Hi!

i dont know what is the difference between the 2 masks (the result
on visual c++ 2010 is the same):

Code:
sprintf(msg, "Number %2.2d",10);
sprintf(msg, "Number %02.2d",10);
and this mask too (what 0* means?)

Code:
sprintf(msg, "Number %0*d",10);
Thanks!!

2. Try numbers other than ten and you might just find out yourself.

3. Like what? i tried others too but with or without 0 (2.2 / 02.2) i got the same result. this is not a homework or something that i want you to do for me... If i'm asking here is because i really want to know the difference. So if you will say "try others to find yourself", please, don't answer my post, this is for people who want to learn and exchange experiences...

anyway, thank you!

And i still dont know the difference, so please, if anyone knows just tell me.

4. So did you actually try 100,1000,10000,100000 and so on?

If you want to learn, you do the typing, compiling, running the code, observing the results.
Then (and only then), do you post your code and results, and ask for more clarification.

We're not going to just write a whole test program just for you.

6. ## Yes i tried

i have tried with this:

Code:
sprintf(msg, "Teste %02.2d",100);
sprintf(msg, "Teste %02.2d",100000);
sprintf(msg, "Teste %02.2d",100000000);

sprintf(msg, "Teste %2.2d",100);
sprintf(msg, "Teste %2.2d",100000);
sprintf(msg, "Teste %2.2d",100000000);
And still the same result for both.

1 - And again, i dont want you to write a program for me, i just want to know whats the difference between 2 masks(o2.2 and 2.2).

2 - I looked at the reference before and i understood that the 0 is used for left padding... Buf even if i dont use the 0 i still got the padding of 0 on the .2 number...

i just want to know something like "ITS FOR PADDING" or "ITS FOR THIS OR THAT", dont a program write if you dont want to your "majesty" ^^

7. Originally Posted by RLeePlusPlus
i have tried with this:

Code:
sprintf(msg, "Teste %02.2d",100);
sprintf(msg, "Teste %02.2d",100000);
sprintf(msg, "Teste %02.2d",100000000);

sprintf(msg, "Teste %2.2d",100);
sprintf(msg, "Teste %2.2d",100000);
sprintf(msg, "Teste %2.2d",100000000);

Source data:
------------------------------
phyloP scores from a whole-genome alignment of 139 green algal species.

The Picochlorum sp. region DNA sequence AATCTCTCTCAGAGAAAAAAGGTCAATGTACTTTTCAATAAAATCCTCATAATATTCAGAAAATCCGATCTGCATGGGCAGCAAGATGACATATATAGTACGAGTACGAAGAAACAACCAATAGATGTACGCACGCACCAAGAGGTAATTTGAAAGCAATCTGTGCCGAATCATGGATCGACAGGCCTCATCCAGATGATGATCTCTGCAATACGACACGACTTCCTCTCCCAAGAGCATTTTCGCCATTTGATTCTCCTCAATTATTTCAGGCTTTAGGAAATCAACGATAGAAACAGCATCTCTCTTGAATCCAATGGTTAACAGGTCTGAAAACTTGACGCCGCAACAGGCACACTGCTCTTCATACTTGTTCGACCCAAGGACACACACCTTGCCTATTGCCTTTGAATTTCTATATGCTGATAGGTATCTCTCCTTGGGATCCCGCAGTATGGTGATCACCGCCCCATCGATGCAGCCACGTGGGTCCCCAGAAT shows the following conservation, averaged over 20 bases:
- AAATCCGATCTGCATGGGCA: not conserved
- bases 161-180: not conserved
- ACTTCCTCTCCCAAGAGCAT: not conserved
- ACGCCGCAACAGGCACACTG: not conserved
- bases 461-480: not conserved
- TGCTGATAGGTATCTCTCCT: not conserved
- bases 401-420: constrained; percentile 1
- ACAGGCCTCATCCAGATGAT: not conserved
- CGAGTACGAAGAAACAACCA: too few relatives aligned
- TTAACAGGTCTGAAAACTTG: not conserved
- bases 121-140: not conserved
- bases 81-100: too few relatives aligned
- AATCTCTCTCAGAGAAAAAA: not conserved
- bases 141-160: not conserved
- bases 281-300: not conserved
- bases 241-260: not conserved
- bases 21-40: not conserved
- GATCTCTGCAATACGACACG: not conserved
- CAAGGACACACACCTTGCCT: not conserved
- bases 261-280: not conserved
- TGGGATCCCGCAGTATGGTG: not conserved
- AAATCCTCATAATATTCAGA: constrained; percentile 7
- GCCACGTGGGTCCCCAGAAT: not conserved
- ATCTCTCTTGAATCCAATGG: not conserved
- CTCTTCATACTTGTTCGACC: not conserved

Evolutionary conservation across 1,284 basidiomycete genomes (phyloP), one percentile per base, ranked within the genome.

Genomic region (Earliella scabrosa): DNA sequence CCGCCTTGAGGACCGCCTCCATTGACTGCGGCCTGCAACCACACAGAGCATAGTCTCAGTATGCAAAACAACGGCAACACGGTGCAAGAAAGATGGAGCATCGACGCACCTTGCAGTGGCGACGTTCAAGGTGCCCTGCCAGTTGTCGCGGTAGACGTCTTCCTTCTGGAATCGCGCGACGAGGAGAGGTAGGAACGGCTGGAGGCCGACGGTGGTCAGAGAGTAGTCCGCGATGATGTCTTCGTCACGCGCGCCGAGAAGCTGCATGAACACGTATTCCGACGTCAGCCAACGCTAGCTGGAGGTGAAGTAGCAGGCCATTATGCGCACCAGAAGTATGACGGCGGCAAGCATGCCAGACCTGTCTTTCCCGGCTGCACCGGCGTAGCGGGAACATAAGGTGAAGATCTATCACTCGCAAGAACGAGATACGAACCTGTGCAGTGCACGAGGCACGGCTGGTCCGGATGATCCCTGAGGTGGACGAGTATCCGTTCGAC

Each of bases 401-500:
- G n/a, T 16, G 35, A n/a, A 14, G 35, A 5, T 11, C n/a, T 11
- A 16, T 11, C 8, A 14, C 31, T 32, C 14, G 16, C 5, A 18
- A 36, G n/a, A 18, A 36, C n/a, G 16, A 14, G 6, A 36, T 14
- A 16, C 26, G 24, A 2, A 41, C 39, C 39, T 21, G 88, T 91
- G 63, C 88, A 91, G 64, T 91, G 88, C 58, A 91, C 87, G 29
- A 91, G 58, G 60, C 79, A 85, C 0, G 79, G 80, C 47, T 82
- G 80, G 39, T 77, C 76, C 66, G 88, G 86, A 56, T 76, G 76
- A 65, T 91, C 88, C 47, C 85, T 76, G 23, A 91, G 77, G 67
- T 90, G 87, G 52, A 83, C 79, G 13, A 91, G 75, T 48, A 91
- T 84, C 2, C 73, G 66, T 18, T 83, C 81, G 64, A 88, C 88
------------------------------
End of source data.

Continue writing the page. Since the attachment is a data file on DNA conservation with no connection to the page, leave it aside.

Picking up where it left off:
And still the same result for both.

1 - And again, i dont want you to write a program for me, i just want to know whats the difference between 2 masks(o2.2 and 2.2).

2 - I looked at the reference before and i understood that the 0 is used for left padding... Buf even if i dont use the 0 i still got the padding of 0 on the .2 number...

i just want to know something like "ITS FOR PADDING" or "ITS FOR THIS OR THAT", dont a program write if you dont want to your "majesty" ^^
Ummm... why don't you try changing all those 2s to 8s and see what happens?

Really... rather than getting all ........ed off, do some real experimenting.

8. ## still got the same results

i still got the same results, with or without the '0' preceding the width... Just for information, i'm using VS2010 express

thank you

9. So, now you have your answer... It doesn't matter (in VS2010).

10. Originally Posted by RLeePlusPlus
i still got the same results, with or without the '0' preceding the width... Just for information, i'm using VS2010 express

thank you

Once you do that, it will be clear that you will see a difference using a single digit value, like 7.

11. ## Why it doesn't matter in VS 2010?

Why it doesn't matter in VS 2010? in GCC/GPP i have to put the 0?

12. Originally Posted by RLeePlusPlus
Why it doesn't matter in VS 2010? in GCC/GPP i have to put the 0?
Because that's the way the libraries are written.

Really... I'm no more telepathic than you are... I have no idea why programmer A decides one thing and programmer B decides another.
Just accept these things as they are, use them, and get on with it.

13. ## ok...

man, you really S U CK S... telepatic? Its not about to accept and use! Its about WHY IS DIFFERENT or IS REALLY DIFERENT? What a stupid reply... leave this for who want to discuss. You should be banished for answer questions like this.

14. Oh my... yet another short fuse who can't deal with reality.

Look sport... Some compilers and libraries do things differently... only the authors of those libraries know why and for the most part they're not talking. What do you want me to tell you? The only available answer is that we don't know why... we are thus left to work with what is before us.

You can talk about it till you're blue in the face... nothing is going to change that basic fact.

Now... get that foul temper of yours under control, or get lost.

15. Originally Posted by CommonTater
Because that's the way the libraries are written.

Really... I'm no more telepathic than you are... I have no idea why programmer A decides one thing and programmer B decides another.
Just accept these things as they are, use them, and get on with it.
Can you stop feeding conslusions of his own poor experimentation back at him as though they were answers? It irks me almost as much it must irk him.
He's stupidly listening to your interpretation of his results instead of actually reading the documentation, and is incorrectly concluding that Visual Studio is broken, which it is not.

RLeePlusPlus they do give different results, you're just not reading the documentation to see what values would make it give different results. I've already told you one answer and yes it will give a different result in Visual Studio.
Now stop wasting everyone's time and actually read the link posted. If you don't understand part of what it says then ask a specific question about that part.